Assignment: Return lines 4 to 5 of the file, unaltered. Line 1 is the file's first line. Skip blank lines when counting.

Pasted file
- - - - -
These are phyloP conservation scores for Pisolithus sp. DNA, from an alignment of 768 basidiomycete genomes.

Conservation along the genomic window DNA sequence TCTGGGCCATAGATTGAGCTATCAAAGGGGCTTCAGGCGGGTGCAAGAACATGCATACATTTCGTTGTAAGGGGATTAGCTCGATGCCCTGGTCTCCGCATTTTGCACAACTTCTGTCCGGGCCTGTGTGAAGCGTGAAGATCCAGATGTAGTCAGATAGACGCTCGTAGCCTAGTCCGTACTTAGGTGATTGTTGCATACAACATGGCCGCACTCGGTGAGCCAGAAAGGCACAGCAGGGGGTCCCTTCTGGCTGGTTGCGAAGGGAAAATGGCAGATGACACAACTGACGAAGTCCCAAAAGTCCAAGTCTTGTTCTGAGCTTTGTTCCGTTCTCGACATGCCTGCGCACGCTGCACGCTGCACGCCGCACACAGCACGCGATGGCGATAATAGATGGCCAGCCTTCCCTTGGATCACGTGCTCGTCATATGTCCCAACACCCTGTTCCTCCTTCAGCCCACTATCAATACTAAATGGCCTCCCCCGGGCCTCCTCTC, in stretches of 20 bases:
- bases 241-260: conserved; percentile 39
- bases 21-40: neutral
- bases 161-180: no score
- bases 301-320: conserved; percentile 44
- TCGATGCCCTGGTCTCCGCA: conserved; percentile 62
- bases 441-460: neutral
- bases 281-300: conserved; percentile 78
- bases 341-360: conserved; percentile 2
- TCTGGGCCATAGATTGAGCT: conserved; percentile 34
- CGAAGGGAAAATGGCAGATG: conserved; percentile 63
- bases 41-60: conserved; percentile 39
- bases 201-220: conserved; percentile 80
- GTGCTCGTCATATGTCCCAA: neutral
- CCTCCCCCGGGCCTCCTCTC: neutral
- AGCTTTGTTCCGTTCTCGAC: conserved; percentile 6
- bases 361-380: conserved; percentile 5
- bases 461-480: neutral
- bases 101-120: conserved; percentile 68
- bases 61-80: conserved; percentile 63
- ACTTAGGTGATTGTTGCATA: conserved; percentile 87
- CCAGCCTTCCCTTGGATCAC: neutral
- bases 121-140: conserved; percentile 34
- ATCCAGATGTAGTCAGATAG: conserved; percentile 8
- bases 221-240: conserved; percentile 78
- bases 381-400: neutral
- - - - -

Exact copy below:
- bases 21-40: neutral
- bases 161-180: no score